Factory upfit plans are offered for law enforcement to customize packages for their organizations. Chrysler’s Mopar accessories group has developed and tested equipment that meets and exceeds the durability cycle and test requirements of the 2015 Dodge Charger Pursuit. There is a Base Police Prep Package and a Wiring Police Prep Package. Both are designed to handle the broad power requirements of communications gear, lighting, sirens, cameras and computers. There is a slide-out trunk tray available and also a trunk fan to keep all the electrical and electronics gear in the trunk cool.
V6 Pentastar A Safe Alternative for Most Pursuit Work There are two engines available: 370HP 5.7L HEMI V8 and 292HP 3.6L Pentastar V6. The Pursuit is standard with rear wheel drive and optional with all wheel drive. While patrol officers probably want the HEMI, the Pentastar V6 is probably sufficient for 90% of police applications. Word on the street is that younger officers don’t know how to handle the more powerful V8 and the V6 provides plenty of power for most applications. Safety first with the V6. Macho cop pursuits with the HEMI.
AutoPacific’s Ideal Vehicle Award (IVA) recognizes the vehicle that best hits the target its buyers demand. Winning an IVA shows the product planners, engineers and designers of the manufacturer understand what their target customers want and have created the vehicle to best meet their demands.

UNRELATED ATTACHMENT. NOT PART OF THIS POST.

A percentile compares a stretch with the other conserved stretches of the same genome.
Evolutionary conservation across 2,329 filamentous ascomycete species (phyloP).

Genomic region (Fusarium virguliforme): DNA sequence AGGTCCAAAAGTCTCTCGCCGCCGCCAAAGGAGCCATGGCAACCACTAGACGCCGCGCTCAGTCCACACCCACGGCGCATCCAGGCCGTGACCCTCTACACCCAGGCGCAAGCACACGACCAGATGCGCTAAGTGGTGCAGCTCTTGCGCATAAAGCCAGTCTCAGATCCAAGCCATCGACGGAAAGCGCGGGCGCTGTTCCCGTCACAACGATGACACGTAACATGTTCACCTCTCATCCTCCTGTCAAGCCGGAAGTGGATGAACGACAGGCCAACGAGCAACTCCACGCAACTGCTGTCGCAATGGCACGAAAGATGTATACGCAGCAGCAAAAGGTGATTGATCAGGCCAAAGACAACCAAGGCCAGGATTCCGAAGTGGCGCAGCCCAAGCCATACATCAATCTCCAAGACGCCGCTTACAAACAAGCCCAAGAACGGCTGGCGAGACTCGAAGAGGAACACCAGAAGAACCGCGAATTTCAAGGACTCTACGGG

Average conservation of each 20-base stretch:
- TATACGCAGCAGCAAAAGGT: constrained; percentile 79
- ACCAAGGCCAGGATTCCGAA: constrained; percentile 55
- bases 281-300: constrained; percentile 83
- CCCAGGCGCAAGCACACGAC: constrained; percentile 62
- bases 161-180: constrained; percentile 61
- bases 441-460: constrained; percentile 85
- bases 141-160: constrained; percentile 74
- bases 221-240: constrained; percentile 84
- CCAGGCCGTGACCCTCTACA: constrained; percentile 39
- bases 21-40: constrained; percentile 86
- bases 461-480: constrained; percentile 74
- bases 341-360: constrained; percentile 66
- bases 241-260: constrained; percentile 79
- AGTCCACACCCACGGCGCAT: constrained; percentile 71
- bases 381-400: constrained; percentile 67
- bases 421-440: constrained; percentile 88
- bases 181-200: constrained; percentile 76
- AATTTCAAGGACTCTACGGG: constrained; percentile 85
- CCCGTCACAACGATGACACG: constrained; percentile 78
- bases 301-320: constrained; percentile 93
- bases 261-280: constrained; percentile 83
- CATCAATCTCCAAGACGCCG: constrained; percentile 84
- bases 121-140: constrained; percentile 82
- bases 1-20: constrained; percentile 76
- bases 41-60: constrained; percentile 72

Charger Edges Out Platform-Mate Chrysler 300 for IVA Win: The 2012 Dodge Charger comes closest to the ideal of any Large Car. The Charger is 31 rating points higher than the second place Large Car – the Chrysler 300 – its platform-mate. Having eighty-percent or more of owners rating a characteristic ideal is outstanding. Getting a score of ninety-percent is even more impressive. Ninety-percent or more of Charger owners rate these characteristics ideal: exterior size, passenger roominess, cargo space, ride and handling and ease of getting in and out. These also are primary reasons a person buys a Large Car. Eighty-percent or more of Charger owners find these additional characteristics ideal: interior lighting, driver’s seat comfort, tires, interior storage compartments and safety features.